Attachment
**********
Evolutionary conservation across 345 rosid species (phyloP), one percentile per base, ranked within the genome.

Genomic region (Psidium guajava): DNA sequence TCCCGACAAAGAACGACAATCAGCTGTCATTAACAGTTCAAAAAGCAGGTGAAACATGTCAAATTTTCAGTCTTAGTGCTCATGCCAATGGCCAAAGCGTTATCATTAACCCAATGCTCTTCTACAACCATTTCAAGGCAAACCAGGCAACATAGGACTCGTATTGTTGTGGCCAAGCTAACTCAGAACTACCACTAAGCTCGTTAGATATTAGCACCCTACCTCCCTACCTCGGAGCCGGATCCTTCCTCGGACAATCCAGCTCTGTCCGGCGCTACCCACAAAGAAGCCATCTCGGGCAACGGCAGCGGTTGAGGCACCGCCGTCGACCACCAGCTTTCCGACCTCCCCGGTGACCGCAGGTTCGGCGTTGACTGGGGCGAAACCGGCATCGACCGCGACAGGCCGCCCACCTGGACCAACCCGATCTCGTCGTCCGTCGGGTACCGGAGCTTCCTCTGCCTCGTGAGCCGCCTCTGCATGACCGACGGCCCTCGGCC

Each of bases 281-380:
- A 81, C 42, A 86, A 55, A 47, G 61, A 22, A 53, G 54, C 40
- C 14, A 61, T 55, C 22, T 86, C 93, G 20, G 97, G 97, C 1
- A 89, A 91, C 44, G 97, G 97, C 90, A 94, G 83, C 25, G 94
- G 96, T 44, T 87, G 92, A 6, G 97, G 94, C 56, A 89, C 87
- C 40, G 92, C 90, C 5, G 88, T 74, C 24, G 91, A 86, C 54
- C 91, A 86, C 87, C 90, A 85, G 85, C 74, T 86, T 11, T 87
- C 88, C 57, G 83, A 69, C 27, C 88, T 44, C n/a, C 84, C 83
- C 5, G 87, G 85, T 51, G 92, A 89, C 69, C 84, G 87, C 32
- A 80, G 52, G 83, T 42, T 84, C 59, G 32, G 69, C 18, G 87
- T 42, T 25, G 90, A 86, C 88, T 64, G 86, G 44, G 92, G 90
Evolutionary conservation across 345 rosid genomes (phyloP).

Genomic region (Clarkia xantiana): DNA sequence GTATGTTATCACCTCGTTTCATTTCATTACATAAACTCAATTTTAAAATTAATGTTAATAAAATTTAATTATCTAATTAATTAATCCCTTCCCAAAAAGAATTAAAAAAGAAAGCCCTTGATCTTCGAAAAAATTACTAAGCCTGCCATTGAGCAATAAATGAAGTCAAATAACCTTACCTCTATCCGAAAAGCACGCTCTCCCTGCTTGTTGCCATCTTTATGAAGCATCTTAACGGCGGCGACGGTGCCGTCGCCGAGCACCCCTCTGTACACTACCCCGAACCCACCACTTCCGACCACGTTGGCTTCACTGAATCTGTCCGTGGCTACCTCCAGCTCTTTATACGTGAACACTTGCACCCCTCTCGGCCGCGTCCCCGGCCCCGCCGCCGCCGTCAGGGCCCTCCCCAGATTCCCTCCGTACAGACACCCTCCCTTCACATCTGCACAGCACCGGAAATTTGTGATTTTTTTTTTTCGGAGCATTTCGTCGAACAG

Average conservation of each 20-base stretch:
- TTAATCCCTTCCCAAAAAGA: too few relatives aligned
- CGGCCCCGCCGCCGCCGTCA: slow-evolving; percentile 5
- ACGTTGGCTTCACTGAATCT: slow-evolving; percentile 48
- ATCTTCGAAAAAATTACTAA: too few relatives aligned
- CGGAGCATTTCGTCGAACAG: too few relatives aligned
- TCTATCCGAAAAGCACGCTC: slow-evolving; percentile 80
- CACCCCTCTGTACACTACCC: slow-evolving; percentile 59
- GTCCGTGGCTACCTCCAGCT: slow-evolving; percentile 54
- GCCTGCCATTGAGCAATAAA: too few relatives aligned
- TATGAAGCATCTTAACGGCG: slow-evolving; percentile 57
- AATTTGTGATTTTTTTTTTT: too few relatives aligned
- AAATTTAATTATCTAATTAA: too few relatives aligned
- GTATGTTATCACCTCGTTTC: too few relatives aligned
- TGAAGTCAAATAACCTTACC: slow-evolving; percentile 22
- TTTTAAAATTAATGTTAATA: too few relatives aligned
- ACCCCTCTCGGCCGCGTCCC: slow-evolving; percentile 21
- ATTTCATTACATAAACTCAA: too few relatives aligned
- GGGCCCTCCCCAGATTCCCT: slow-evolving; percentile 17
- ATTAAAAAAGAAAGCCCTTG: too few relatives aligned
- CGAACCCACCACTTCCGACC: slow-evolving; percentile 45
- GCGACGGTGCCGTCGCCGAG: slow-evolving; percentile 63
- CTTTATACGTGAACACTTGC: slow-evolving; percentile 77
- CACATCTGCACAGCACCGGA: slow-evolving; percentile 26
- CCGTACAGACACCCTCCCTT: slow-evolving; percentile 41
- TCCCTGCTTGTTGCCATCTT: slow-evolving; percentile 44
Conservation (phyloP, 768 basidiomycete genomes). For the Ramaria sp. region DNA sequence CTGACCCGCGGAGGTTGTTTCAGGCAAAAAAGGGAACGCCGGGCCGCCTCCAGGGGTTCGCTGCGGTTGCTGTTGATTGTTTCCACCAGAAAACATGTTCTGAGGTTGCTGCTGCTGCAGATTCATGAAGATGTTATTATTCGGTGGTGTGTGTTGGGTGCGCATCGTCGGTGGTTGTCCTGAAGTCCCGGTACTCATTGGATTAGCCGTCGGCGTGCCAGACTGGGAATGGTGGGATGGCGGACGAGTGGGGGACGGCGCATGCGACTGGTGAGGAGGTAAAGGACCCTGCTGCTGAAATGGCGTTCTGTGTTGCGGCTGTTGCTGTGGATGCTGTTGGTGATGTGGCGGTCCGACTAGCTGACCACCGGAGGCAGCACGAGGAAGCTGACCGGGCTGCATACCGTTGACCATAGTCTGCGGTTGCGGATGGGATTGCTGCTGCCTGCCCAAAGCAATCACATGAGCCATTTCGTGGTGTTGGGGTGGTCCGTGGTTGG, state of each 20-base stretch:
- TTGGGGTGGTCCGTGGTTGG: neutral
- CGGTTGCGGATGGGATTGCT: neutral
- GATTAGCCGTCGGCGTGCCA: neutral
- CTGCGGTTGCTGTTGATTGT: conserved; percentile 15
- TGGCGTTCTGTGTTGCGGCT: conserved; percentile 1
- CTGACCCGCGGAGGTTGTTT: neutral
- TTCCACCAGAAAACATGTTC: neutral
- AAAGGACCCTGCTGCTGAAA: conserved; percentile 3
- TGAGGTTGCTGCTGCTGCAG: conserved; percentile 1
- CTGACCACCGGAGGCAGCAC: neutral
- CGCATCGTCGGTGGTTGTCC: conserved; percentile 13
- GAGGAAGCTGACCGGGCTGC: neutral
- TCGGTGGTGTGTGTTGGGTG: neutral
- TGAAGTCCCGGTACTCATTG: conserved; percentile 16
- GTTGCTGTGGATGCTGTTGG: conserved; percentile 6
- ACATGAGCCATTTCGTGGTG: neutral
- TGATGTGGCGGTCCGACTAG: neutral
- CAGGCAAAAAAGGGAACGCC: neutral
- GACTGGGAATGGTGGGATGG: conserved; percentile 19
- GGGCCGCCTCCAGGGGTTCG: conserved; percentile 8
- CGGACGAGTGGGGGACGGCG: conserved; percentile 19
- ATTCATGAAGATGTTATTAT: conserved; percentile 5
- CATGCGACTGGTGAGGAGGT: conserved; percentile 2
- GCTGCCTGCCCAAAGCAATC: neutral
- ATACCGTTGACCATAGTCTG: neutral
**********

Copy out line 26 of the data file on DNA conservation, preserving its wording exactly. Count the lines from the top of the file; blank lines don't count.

- TATGAAGCATCTTAACGGCG: slow-evolving; percentile 57